March 31, 2006

CD Review: Covering the Bases

Covering the Bases by Bronson Arroyo
Bronson Arroyo Productions, LLC/ Manufactured and distributed by Asylum Records

So we had Bronson Arroyo on the payroll for, what, 12 hours before Doc Scott at Reds & Blues felt the need to make some demeaning comment insinuating that Red Hot Mama has nothing better to do than to review players' music CDs?

Dammit, I wish I'd said it first. It's so much cooler to be self-effacing than to be effaced by someone else.

Bronson Arroyo's Covering the Bases is a collection of covers of 12 of his favorite songs from the 90s. Now, I was almost ready to forgive him for that until I saw this among his thank yous in the liner notes:

To my sister, Serenity, for never getting me into music in the eighties and ruining my musical taste.

What a punk. Doesn't he know it takes a real man to cover Wake Me Up Before You Go-Go?

But I digress. Arroyo is an above-average singer. You know how when you hear someone singing badly, you just want to cringe in embarrassment on their behalf? I never even once wanted to do that while listening to this CD. Occasionally he slips into impersonating the original singers instead of giving his own original rendition of the hits, but that's not really bad.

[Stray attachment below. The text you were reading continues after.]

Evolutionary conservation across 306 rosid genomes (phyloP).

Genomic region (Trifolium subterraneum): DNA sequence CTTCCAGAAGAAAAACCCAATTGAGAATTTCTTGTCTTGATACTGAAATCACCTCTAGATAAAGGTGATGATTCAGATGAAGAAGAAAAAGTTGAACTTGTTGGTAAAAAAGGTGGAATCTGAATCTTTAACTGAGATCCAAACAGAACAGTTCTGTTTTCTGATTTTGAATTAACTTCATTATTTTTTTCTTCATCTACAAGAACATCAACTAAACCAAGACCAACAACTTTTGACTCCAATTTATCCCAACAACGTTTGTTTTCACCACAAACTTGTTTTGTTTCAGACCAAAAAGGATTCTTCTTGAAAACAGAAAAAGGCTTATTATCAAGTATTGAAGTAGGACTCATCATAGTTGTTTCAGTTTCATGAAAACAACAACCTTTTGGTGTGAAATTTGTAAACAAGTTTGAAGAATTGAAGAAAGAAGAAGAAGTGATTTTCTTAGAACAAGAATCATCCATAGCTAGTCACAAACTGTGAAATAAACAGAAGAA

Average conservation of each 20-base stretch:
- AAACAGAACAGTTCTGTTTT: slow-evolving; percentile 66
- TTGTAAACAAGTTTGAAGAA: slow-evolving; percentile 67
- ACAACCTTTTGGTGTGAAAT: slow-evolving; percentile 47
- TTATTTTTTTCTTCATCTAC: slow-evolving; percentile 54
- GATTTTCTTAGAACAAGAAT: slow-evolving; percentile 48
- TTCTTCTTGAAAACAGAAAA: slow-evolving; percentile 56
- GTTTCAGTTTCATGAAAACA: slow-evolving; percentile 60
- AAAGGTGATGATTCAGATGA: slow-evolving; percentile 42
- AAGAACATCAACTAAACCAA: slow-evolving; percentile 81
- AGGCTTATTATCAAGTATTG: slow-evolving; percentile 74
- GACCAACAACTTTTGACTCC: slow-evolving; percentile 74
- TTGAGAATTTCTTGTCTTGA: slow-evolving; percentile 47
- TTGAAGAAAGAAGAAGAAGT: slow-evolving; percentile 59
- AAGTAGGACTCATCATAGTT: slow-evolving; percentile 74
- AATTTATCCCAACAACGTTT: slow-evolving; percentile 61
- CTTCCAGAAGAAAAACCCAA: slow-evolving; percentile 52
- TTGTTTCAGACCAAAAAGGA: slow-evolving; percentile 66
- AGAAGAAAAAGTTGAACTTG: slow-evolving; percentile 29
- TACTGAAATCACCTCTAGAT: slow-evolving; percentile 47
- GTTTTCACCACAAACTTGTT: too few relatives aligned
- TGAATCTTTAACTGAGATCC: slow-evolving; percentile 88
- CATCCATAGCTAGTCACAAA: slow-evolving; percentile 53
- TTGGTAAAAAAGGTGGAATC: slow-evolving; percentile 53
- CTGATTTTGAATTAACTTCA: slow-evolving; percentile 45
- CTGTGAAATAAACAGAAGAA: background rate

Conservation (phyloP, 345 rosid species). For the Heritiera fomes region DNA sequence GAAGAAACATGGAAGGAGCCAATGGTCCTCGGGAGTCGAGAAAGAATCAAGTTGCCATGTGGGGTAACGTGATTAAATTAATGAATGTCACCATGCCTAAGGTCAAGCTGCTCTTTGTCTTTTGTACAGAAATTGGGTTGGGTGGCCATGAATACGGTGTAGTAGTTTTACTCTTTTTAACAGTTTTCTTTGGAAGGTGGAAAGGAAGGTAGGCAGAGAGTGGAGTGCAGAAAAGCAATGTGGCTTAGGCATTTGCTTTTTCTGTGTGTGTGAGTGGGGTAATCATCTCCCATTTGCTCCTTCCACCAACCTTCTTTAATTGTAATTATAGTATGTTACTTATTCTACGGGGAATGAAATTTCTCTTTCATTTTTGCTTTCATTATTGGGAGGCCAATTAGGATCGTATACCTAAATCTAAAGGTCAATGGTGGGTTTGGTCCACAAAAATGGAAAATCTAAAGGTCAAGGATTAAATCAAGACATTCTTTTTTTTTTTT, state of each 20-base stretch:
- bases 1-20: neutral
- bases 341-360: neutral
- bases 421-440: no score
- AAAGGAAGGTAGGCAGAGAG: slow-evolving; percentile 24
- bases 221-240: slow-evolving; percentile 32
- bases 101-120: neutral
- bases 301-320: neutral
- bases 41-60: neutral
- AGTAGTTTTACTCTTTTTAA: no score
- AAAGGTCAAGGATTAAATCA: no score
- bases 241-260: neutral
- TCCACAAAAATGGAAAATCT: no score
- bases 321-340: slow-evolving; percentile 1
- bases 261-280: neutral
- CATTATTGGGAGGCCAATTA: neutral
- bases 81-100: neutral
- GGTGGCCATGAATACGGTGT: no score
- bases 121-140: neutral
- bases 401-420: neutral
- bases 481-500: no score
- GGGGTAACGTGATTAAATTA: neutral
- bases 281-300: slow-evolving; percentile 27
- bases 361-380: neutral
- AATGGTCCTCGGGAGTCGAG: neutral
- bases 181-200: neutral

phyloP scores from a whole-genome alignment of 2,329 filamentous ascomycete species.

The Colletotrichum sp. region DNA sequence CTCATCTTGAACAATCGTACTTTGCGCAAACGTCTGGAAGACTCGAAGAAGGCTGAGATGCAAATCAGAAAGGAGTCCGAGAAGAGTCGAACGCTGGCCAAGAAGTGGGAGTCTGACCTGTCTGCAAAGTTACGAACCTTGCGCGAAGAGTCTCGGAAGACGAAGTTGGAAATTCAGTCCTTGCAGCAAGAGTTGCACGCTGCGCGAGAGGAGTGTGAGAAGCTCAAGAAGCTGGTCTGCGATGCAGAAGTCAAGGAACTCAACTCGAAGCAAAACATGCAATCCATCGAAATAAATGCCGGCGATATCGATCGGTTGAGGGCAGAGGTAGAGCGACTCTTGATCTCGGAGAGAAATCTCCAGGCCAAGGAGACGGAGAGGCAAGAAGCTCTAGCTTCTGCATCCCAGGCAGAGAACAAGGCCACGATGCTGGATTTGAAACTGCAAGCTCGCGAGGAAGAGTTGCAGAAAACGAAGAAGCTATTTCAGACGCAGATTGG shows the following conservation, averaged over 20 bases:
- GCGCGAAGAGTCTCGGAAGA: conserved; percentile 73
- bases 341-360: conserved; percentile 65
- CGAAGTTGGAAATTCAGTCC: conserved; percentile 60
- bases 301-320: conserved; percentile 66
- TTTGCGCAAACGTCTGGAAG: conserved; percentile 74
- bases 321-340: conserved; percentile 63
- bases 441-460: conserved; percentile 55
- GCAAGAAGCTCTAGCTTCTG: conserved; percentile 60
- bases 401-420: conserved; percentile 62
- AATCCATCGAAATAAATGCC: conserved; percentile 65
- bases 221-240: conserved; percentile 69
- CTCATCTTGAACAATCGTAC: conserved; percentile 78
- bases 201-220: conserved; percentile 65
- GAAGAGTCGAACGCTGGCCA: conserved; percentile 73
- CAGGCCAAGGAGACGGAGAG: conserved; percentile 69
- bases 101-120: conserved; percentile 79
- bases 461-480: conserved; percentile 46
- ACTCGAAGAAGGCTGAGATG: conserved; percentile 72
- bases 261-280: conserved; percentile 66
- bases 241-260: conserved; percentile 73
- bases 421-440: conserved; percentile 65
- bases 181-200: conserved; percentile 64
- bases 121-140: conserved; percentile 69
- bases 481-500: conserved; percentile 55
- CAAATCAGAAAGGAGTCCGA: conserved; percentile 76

And if Mr. Arroyo had to cover 90s music, he at least chose some of the more palatable tunes from that era. Tracks include:

  • Slide by the Goo Goo Dolls
  • Down in the Hole by Alice in Chains
  • The Freshmen by The Verve Pipe
  • Everlong by The Foo Fighters with additional spoken-word lyrics by Stephen King. No word on whether the proceeds went toward the continuing fight against foo.
  • Black by Pearl Jam
  • Pardon Me by Incubus
  • Something's Always Wrong by Toad the Wet Sprocket
  • Plush by Stone Temple Pilots. This version is loads better than Jeff Conine's on Oh Say Can You Sing?.
  • Shimmer by Fuel
  • Hunger Strike by Temple of the Dog
  • Best I've Ever Had (Grey Sky Morning) by Vertical Horizon
  • Dirty Water by The Standells

That last one is an interesting one. Whereas the rest of the tracks are pretty standard fare Seattle alternative, Dirty Water is a bunch of New England jingoism that features several of Arroyo's then-teammates singing about what they like best about Boston. It's a stylistic departure from the rest of the album, and the comment about it in the liner notes is distinctly sparser than for the rest of the tracks. Despite its theme, it seems like an utterly replaceable track. I think that in future releases, he ought to slip in a cover of This One Belongs to the Reds instead.

In summary, Covering the Bases is a solid piece of music work and a nice addition to musical collection of any grunge and post-grunge era baseball fan. Those of us hoping for an album of covers of Wham! songs will just have to wait until Jim Edmonds comes out with an album.

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